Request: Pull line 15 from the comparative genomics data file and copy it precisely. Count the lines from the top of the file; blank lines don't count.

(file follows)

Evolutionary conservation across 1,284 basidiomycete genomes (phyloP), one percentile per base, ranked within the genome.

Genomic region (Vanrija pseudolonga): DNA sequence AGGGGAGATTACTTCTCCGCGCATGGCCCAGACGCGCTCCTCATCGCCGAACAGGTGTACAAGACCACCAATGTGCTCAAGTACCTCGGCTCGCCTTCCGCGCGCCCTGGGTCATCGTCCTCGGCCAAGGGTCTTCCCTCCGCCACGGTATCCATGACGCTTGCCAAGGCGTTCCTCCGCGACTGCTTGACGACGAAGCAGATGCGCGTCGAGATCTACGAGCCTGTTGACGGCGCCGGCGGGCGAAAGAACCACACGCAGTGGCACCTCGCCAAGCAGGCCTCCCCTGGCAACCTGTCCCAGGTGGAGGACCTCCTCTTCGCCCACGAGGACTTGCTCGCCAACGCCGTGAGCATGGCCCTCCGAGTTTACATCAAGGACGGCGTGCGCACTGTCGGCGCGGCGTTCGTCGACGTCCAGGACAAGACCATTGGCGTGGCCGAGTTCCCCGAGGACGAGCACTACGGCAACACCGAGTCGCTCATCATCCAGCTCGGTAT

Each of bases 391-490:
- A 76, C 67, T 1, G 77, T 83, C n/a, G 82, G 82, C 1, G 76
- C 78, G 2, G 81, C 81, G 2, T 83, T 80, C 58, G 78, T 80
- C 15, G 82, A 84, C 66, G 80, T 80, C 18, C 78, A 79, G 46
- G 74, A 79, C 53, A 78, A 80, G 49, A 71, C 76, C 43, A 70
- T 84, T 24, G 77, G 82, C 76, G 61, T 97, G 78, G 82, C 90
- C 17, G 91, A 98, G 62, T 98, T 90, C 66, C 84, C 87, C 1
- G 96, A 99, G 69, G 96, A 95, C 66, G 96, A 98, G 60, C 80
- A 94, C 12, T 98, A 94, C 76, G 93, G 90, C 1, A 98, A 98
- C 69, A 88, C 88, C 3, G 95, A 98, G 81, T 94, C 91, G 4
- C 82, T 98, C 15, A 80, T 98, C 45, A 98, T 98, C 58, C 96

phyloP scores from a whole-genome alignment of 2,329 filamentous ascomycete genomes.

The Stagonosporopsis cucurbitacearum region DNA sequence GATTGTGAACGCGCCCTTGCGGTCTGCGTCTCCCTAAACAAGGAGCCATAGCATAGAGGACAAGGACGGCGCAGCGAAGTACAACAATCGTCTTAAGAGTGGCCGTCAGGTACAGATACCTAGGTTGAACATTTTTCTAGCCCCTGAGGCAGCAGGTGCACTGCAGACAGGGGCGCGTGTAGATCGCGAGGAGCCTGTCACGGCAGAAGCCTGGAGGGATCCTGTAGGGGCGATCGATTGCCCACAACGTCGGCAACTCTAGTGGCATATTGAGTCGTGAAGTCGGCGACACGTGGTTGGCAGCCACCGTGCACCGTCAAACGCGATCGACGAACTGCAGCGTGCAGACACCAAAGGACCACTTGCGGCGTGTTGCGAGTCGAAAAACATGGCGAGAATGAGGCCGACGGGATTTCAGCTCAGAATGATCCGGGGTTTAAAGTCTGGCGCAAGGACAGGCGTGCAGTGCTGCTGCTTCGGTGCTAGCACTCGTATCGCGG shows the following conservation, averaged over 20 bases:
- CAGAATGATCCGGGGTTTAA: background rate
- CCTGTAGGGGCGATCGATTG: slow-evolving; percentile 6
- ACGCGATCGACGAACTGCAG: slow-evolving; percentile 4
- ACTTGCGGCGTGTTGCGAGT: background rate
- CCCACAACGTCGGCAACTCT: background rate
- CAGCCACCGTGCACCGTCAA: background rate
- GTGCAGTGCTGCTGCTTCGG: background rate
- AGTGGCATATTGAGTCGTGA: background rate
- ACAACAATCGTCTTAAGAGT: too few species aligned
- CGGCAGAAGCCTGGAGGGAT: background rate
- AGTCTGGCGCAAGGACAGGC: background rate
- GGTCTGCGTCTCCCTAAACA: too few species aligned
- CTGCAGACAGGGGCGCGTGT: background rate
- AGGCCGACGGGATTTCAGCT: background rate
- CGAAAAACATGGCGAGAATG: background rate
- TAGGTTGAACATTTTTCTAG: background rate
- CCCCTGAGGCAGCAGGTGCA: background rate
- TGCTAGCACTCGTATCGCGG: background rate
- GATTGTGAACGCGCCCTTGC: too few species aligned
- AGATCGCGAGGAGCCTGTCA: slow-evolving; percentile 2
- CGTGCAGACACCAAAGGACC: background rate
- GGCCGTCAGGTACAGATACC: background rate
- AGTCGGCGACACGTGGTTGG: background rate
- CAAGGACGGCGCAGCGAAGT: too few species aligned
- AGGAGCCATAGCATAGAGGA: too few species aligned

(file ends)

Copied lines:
The Stagonosporopsis cucurbitacearum region DNA sequence GATTGTGAACGCGCCCTTGCGGTCTGCGTCTCCCTAAACAAGGAGCCATAGCATAGAGGACAAGGACGGCGCAGCGAAGTACAACAATCGTCTTAAGAGTGGCCGTCAGGTACAGATACCTAGGTTGAACATTTTTCTAGCCCCTGAGGCAGCAGGTGCACTGCAGACAGGGGCGCGTGTAGATCGCGAGGAGCCTGTCACGGCAGAAGCCTGGAGGGATCCTGTAGGGGCGATCGATTGCCCACAACGTCGGCAACTCTAGTGGCATATTGAGTCGTGAAGTCGGCGACACGTGGTTGGCAGCCACCGTGCACCGTCAAACGCGATCGACGAACTGCAGCGTGCAGACACCAAAGGACCACTTGCGGCGTGTTGCGAGTCGAAAAACATGGCGAGAATGAGGCCGACGGGATTTCAGCTCAGAATGATCCGGGGTTTAAAGTCTGGCGCAAGGACAGGCGTGCAGTGCTGCTGCTTCGGTGCTAGCACTCGTATCGCGG shows the following conservation, averaged over 20 bases: